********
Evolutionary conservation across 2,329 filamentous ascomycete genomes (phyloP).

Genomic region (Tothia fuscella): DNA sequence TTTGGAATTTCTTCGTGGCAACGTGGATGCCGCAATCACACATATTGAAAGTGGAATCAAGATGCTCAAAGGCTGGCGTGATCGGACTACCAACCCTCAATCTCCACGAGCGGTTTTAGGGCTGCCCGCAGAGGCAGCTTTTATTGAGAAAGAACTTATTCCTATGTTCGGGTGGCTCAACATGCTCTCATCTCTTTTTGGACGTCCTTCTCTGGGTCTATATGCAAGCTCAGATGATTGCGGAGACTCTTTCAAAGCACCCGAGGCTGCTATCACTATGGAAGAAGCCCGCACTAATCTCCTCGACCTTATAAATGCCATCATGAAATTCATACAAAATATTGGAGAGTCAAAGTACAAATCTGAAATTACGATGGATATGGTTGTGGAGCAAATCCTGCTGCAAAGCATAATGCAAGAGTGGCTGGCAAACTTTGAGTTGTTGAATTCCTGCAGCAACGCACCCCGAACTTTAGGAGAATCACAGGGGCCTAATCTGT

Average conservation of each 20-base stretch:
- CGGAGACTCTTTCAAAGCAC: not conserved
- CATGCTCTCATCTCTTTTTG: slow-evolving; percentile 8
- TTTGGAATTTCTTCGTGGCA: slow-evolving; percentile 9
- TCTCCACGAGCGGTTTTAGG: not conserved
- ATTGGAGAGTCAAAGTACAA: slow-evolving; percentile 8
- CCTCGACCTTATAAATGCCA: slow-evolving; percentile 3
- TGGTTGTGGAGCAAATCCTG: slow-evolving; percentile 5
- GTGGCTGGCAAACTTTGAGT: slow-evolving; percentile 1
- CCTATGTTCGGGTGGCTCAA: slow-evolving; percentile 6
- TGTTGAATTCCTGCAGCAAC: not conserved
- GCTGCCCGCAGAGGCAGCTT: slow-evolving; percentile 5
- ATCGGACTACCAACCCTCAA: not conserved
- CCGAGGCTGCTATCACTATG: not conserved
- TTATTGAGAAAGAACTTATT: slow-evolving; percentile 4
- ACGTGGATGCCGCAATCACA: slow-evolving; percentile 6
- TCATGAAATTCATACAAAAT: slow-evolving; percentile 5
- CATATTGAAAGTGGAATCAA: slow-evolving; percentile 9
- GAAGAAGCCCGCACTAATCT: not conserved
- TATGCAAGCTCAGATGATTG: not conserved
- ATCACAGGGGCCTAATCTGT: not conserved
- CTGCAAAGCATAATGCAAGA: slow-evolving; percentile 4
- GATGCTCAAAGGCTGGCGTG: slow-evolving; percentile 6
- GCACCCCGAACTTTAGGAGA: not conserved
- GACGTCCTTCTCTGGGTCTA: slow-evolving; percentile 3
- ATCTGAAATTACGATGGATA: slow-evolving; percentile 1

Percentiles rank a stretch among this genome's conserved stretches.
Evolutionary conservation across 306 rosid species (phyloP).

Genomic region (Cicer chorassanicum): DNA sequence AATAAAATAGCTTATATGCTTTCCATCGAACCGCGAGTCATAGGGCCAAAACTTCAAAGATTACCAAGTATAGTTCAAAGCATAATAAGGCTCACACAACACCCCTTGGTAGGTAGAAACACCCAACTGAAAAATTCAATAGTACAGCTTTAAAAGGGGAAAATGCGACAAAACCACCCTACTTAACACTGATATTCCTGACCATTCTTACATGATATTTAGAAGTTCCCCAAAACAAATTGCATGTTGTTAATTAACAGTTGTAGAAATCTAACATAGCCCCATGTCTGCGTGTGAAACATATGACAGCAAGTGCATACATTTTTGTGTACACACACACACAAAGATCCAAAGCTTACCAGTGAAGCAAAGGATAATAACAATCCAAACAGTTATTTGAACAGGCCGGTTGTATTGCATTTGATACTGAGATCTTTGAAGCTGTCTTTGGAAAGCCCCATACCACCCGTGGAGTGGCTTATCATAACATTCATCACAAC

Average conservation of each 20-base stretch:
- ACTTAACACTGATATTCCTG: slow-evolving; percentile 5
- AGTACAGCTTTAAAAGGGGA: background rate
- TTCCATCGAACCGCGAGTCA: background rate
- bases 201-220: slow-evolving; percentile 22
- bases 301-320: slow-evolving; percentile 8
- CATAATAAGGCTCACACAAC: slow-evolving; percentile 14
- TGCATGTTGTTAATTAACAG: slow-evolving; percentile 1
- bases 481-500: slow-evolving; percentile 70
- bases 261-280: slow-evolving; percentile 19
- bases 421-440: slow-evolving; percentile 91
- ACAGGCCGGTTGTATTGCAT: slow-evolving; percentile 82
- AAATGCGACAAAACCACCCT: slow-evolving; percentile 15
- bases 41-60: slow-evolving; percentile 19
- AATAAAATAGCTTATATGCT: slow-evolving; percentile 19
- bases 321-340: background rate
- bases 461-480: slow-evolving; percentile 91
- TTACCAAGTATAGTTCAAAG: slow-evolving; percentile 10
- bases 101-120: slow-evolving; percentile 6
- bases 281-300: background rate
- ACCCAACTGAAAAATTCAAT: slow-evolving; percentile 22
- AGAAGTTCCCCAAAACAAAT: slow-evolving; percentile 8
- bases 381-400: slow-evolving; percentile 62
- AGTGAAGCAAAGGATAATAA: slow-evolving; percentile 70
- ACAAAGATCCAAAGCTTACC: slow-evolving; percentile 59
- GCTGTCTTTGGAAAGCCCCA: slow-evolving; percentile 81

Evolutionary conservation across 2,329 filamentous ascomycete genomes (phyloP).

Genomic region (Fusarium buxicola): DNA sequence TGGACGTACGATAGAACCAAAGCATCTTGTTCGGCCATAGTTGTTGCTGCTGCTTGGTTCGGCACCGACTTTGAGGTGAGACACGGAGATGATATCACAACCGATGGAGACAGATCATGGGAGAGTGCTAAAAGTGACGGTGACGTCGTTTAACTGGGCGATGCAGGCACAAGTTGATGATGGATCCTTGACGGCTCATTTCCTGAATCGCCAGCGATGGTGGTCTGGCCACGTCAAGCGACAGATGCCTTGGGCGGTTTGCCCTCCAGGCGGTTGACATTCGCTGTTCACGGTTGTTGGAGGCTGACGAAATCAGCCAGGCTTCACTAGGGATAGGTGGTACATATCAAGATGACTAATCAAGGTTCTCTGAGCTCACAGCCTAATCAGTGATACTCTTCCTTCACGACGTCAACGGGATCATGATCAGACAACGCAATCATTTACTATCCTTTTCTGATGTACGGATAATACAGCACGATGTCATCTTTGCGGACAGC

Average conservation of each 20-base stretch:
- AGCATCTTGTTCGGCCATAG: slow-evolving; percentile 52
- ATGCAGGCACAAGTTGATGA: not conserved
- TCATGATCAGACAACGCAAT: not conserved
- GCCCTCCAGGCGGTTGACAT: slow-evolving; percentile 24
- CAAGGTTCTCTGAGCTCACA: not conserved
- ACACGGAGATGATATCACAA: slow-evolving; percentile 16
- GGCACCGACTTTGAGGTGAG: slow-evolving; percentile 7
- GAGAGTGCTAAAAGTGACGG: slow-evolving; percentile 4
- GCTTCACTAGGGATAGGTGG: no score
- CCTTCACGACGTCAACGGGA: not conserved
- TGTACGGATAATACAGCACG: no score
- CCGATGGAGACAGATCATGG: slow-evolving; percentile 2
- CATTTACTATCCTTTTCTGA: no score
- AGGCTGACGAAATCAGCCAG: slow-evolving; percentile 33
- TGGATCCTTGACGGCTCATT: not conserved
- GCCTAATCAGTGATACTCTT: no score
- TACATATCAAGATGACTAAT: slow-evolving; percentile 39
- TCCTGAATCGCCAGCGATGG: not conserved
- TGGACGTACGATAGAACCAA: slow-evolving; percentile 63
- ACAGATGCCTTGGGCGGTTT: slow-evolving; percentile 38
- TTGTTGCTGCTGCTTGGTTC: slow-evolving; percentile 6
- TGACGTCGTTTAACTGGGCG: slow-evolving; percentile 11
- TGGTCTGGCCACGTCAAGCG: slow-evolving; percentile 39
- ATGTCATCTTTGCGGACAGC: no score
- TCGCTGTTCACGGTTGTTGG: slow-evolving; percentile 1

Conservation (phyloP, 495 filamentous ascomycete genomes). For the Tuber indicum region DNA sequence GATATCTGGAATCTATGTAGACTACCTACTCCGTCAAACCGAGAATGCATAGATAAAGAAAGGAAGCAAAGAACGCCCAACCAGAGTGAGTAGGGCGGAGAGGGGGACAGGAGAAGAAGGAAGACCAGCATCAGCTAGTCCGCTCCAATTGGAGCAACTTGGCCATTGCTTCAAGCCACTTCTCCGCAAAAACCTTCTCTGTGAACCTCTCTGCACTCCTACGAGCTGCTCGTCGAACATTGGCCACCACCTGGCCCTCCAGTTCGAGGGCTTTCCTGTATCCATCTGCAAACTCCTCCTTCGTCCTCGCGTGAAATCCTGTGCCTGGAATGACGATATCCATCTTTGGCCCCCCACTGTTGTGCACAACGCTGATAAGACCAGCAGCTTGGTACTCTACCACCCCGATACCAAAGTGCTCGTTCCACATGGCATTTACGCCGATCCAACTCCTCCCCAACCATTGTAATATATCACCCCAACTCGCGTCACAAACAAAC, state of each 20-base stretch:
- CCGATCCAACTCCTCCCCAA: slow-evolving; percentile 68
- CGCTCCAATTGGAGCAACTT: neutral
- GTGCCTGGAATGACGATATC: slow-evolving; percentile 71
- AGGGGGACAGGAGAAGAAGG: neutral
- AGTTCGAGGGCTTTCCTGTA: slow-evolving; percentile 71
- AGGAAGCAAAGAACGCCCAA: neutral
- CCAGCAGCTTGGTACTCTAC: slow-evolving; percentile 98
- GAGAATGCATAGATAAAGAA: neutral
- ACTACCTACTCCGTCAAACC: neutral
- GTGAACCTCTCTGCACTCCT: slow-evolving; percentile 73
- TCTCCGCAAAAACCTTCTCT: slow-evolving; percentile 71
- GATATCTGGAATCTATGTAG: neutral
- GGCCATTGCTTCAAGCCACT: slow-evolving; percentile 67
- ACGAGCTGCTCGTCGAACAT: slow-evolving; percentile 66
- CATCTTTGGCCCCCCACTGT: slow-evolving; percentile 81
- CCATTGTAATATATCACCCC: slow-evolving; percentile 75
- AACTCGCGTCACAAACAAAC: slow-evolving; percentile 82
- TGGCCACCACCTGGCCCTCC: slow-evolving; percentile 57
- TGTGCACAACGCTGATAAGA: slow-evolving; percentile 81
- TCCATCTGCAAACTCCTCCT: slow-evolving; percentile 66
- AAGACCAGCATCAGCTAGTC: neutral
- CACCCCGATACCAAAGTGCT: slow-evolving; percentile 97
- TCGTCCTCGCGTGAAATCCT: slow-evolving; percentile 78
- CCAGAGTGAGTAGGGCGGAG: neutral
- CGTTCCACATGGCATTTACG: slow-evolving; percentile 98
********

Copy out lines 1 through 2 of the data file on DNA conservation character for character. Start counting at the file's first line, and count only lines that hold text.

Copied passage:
Evolutionary conservation across 2,329 filamentous ascomycete genomes (phyloP).

Genomic region (Tothia fuscella): DNA sequence TTTGGAATTTCTTCGTGGCAACGTGGATGCCGCAATCACACATATTGAAAGTGGAATCAAGATGCTCAAAGGCTGGCGTGATCGGACTACCAACCCTCAATCTCCACGAGCGGTTTTAGGGCTGCCCGCAGAGGCAGCTTTTATTGAGAAAGAACTTATTCCTATGTTCGGGTGGCTCAACATGCTCTCATCTCTTTTTGGACGTCCTTCTCTGGGTCTATATGCAAGCTCAGATGATTGCGGAGACTCTTTCAAAGCACCCGAGGCTGCTATCACTATGGAAGAAGCCCGCACTAATCTCCTCGACCTTATAAATGCCATCATGAAATTCATACAAAATATTGGAGAGTCAAAGTACAAATCTGAAATTACGATGGATATGGTTGTGGAGCAAATCCTGCTGCAAAGCATAATGCAAGAGTGGCTGGCAAACTTTGAGTTGTTGAATTCCTGCAGCAACGCACCCCGAACTTTAGGAGAATCACAGGGGCCTAATCTGT